Sprites are caused by luminous electrical breakdown of the upper atmosphere, and frequently occur over large mesoscale precipitation systems. Two spriteproducing storms (on 8 and 25 June) were observed in Colorado during the summer of 2012. Unlike most past studies of sprites, these storms were observed by a polarimetric radar the CSUCHILL facility which provided both PPI and RHI scans of the cases. Also available were multipleDoppler syntheses from CSUCHILL, local NEXRAD radars, and the CSUPawnee radar; as well as data from the Colorado Lightning Mapping Array (COLMA), high speed cameras, and other lightningdetection instrumentation. This unique dataset provided an unprecedented look at the detailed kinematic and microphysical structures of the thunderstorms as they produced sprites, including electrical alignment signatures in the immediate location of the charge layers neutralized by spriteparent positive cloudtoground lightning strokes. One of the spriteproducing cases (25 June) featured an anomalous charge structure and may serve as a model for how sprites can be produced over convection rather than the more typical stratiform regions. Also to be presented will be evidence for advection of charge into a common stratiform precipitation region (on 8 June), which was then tapped by lightning originating from multiple different convective cores to produce sprites. Depending on the outcome of the 2013 convective season, polarimetric data from additional storms that produce sprites and other transient luminous events (TLEs) may be presented.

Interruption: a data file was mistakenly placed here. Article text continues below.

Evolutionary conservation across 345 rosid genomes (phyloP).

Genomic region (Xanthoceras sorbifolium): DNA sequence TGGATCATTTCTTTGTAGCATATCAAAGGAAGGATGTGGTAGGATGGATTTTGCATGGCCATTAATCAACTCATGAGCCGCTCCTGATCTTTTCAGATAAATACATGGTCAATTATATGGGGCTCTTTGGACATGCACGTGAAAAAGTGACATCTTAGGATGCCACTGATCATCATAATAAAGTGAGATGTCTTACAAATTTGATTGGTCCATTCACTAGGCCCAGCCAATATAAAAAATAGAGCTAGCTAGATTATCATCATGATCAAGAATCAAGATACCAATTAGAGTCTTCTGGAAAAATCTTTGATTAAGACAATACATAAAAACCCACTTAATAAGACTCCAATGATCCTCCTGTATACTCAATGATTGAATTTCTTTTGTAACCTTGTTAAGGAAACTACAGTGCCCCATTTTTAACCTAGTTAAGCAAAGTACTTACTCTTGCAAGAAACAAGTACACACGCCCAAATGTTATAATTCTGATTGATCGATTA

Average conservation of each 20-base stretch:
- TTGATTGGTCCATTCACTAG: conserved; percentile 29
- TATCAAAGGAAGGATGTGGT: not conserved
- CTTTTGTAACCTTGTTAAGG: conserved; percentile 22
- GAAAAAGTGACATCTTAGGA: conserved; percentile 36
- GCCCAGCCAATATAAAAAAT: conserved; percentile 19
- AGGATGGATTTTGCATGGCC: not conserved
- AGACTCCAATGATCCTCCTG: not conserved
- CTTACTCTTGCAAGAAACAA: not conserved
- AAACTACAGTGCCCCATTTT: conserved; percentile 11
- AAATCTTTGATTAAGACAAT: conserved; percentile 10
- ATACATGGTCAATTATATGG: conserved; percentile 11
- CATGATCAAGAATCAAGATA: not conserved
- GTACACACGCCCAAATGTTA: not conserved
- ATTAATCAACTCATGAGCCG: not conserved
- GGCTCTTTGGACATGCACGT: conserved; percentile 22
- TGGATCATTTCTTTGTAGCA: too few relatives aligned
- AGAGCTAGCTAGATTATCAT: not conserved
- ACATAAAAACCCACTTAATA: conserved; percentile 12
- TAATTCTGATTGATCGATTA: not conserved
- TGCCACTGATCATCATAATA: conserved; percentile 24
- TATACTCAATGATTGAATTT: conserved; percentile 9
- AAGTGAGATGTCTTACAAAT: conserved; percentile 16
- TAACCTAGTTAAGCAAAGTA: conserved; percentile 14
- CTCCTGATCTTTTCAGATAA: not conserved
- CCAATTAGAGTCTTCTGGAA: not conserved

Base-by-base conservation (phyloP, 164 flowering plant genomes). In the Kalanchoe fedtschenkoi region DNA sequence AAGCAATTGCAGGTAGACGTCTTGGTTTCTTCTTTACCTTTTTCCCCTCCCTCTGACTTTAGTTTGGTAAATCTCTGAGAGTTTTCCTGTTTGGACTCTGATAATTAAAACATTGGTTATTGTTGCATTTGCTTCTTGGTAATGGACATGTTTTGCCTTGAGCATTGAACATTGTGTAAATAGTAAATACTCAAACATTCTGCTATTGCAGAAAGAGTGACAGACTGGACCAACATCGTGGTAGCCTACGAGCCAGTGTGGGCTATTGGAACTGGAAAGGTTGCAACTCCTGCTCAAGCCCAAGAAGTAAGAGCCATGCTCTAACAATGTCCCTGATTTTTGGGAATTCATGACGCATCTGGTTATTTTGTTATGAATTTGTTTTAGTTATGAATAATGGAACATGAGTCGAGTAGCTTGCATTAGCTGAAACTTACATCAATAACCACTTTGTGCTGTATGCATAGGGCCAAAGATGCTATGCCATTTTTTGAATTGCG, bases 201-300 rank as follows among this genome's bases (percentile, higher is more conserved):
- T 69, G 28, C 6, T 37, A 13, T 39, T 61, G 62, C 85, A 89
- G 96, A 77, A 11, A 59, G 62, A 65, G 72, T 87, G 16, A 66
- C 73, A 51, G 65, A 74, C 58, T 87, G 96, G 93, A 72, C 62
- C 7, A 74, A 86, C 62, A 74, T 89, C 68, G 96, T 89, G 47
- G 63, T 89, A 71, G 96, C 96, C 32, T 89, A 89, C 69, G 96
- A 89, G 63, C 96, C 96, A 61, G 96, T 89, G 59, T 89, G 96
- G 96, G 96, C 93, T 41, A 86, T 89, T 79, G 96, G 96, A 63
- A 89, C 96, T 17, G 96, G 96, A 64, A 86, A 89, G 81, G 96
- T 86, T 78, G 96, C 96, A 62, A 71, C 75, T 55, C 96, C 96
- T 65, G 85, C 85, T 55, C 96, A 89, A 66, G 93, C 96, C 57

Meteorology and Climatology
American Meteorological Society (AMS) Conference on Radar Meterology; 16-20 Sep. 2013; Breckenridge, CO; United States